USB Digital Video Cams to PowerbookG4?

martinw

Registered
Prior to switching to Appple I purchased a new video camera - a PANASONIC NV-MX500. It's a great video camera but now I can't find a way to connect it with my Powerbook since it only has a USB connection and no firewire.
Can anyone help me find a solution rather than forcing me to change video camera?
Regards
Martin
 

nixgeek

Mac of the SubGenius! :-)
You might want to check Panasonic's web site to see if they have drivers for OS X.

Incidentally, which PowerBook do you have that doesn't have USB? Is it one of the older black ones wiht the G3 CPU? Only two of those had USB (Lombard and Pismo) and the latter included Firewire ports. All PowerBook G4 notebooks have USB and FW.
 

martinw

Registered
nixgeek said:
You might want to check Panasonic's web site to see if they have drivers for OS X.

Incidentally, which PowerBook do you have that doesn't have USB? Is it one of the older black ones wiht the G3 CPU? Only two of those had USB (Lombard and Pismo) and the latter included Firewire ports. All PowerBook G4 notebooks have USB and FW.
Thanks for trying to help, Yes, I have checked the Panasonic web site = no luck. I have a Powerbook G4 with both USB and firewire ports but that is not the issue. My problem is that iMovie or QuickTime Pro both require firewire connections not usb ... can you still help?
 

nixgeek

Mac of the SubGenius! :-)
Hmm.....are you running the latest versions of iMovie and QT Pro? I have iMovie HD here, so it might be a little different than your setup.

The other thing might be that your USB ports might not be 2.0, which means they would be too slow to use for data as time-critical as digital video, hence the Firewire requirement. Consider that Firewire is 400 Mbps, USB 2.0 is 480 Mbps, and USB 1.x is 12 Mbps. Check the Apple System Profiler to see exactly what type USB ports you have on your PowerBook. If it's USB 1.x, then you're forced to use Firewire.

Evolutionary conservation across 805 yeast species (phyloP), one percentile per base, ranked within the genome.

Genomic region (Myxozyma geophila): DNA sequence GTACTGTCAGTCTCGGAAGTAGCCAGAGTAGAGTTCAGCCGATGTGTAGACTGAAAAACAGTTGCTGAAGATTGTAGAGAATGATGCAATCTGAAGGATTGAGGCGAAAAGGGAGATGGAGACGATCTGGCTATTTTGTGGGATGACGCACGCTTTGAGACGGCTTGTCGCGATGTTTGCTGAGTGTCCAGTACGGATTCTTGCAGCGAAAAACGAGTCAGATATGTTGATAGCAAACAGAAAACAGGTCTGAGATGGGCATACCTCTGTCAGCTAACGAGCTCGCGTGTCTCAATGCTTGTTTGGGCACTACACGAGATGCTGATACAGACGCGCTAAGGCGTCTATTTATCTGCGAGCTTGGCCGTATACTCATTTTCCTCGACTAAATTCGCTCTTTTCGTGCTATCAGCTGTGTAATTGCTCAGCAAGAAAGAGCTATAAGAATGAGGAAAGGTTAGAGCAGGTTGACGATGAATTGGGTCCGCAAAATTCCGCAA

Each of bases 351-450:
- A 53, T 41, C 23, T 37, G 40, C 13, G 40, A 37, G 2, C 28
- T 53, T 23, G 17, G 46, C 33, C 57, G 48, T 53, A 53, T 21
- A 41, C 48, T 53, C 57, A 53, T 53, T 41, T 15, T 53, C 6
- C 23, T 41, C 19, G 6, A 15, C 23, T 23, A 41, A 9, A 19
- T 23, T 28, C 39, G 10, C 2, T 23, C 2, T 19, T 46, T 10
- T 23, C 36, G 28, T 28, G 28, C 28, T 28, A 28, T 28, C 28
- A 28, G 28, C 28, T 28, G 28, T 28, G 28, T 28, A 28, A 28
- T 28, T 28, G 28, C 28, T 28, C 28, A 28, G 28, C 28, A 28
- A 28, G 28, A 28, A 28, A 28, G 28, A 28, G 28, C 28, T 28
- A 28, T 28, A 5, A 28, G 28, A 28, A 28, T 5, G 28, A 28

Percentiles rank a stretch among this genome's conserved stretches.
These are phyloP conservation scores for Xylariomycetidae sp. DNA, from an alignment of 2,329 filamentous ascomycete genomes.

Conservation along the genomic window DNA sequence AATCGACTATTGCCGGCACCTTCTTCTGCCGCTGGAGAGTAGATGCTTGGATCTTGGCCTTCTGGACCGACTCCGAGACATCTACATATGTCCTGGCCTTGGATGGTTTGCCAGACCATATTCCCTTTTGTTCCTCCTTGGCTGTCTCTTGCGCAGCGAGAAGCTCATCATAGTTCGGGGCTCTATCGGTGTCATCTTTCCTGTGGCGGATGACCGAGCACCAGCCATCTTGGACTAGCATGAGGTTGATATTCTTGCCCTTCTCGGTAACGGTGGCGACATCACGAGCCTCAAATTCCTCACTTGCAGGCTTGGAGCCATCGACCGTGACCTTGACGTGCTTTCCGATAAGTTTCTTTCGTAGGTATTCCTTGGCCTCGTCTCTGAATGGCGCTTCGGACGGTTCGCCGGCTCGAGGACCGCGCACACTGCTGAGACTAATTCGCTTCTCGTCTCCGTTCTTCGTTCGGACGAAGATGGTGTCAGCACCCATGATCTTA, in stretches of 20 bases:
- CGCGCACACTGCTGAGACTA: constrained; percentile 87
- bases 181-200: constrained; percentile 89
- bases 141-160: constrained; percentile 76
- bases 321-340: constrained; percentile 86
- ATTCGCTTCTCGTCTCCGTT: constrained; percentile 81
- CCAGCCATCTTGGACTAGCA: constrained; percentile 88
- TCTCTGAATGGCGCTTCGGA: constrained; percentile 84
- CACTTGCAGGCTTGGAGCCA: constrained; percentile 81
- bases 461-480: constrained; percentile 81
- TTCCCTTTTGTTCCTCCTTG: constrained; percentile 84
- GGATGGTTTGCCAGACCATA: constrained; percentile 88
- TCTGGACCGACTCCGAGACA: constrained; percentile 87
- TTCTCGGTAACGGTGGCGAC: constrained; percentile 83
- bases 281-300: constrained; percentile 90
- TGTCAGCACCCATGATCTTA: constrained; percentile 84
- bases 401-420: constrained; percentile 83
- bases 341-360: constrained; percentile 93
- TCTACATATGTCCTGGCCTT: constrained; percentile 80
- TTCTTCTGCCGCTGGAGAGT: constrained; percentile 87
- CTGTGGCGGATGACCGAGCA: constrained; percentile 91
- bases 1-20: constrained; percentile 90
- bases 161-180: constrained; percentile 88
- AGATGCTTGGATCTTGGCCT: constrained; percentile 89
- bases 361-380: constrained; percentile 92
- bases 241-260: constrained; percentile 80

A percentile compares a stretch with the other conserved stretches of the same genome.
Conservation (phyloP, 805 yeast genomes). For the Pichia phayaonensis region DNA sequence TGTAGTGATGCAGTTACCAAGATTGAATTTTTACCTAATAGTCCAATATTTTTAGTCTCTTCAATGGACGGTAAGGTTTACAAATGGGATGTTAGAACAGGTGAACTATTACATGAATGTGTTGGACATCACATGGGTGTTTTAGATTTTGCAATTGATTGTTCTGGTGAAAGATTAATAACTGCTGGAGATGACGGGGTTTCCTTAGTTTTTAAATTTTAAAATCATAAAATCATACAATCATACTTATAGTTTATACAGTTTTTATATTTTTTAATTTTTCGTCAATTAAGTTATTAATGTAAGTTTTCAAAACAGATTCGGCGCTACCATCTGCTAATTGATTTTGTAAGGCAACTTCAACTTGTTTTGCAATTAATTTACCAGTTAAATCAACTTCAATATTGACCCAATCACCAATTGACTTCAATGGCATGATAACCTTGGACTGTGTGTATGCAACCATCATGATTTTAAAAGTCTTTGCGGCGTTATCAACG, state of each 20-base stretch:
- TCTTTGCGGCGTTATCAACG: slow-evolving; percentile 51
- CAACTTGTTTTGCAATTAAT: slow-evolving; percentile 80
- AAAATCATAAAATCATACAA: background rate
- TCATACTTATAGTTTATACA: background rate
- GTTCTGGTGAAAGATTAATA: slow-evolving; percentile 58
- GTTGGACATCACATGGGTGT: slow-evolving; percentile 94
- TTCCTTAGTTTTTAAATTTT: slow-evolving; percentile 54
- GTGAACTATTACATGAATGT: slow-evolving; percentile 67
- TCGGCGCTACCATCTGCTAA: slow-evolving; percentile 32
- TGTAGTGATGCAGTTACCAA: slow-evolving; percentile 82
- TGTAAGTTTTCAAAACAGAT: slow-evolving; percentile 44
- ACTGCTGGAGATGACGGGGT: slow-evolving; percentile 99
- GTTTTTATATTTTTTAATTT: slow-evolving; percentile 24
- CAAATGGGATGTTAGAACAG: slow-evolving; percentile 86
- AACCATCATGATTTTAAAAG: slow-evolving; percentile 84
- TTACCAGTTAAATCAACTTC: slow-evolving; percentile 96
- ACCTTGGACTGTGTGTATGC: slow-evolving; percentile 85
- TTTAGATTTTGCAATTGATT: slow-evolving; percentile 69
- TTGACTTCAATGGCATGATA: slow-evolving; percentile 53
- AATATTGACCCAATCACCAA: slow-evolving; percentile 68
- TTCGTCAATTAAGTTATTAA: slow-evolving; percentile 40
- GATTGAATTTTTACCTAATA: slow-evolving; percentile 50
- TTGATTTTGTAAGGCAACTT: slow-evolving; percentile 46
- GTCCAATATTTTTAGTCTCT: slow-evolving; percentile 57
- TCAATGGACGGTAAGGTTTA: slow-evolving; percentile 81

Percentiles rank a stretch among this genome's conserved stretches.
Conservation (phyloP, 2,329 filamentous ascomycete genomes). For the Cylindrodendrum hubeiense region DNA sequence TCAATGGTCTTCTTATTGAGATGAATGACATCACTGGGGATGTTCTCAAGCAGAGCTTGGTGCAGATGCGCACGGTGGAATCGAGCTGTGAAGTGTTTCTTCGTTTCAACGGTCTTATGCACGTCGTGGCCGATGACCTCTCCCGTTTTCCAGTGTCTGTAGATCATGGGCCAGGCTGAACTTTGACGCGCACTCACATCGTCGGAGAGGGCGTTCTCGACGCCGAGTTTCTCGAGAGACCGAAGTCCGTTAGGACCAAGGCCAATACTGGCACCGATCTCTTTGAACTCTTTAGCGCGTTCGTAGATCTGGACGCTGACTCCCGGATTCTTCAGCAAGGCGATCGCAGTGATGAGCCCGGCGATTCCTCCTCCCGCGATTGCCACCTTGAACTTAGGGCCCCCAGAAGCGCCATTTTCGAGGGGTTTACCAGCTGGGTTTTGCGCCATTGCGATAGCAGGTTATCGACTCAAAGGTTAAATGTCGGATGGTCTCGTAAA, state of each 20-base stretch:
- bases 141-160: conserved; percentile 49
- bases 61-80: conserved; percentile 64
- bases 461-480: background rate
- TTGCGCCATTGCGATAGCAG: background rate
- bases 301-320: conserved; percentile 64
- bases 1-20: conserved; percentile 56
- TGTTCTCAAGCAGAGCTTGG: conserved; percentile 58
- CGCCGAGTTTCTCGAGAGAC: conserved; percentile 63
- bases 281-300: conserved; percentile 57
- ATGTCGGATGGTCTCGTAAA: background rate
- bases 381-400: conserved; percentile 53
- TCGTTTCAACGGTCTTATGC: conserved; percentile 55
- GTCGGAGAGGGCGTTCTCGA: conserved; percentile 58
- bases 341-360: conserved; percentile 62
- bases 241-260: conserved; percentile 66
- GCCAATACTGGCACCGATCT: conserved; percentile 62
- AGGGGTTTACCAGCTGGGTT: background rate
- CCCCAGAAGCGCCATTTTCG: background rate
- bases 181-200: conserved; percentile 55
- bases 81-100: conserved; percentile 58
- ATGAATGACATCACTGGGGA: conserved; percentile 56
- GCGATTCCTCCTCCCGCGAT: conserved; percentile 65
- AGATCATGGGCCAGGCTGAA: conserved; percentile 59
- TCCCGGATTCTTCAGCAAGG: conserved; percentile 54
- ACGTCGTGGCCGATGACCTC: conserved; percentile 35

martinw

Registered
I have a USB2 port and have tried running the video camera on this as weel. No luck. I also tried to get it recognised by iChat - same problem. Seems a shame if I have to download from my video to my wifes PC, then burn a disc and finally use this to work on my Mac ... I really expected more from Apple. Oh well.
 

nixgeek

Mac of the SubGenius! :-)
It's not necessarily Apple's fault that this has happened. The one to blame is Panasonic for only making this camera a Windows-only product. I checked Panasonic's website and after going through a wild goose chase to find out on which of their sites it was listed in, it only showed support for Windows. It's possible that some of the firmware or some other software might be pushed out from Windows to the camera in order for it to be detected. I've seen this with some MIDI interfaces that use USB and they require software for either the Macintosh or Windows to push out the firmware each time it's plugged in to the computer through USB. For this reason I wasn't able to use it in Linux even though Linux does detect it and the lights become active on the MIDI interface, but the interface doesn't know what to do since the manufacturer hasn't written an app that would allow for Linux to push out the firmware to the interface.

You can't blame Apple for something they aren't in control of. Apple has thought of everything for which to include if the computer comes with it and if the camera is Macintosh supported. Beyond that, it's up to the manufacturers to provide the necessary software to allow their devices to work on another computer.
 

martinw

Registered
You are absolutely right to make the strong point about not blaming Apple and I 100% agree with you. I am just frustrated at having made the investment in the Panasonic ... in parallel I have thought about using the Studio9 MovieBox that has just been released with Apple OS X compatability. I have e-mailed Pinacle to check ... fingers crossed. Thanks a gain for your continued persistence which is much appreciated. Regards Martin
 
Top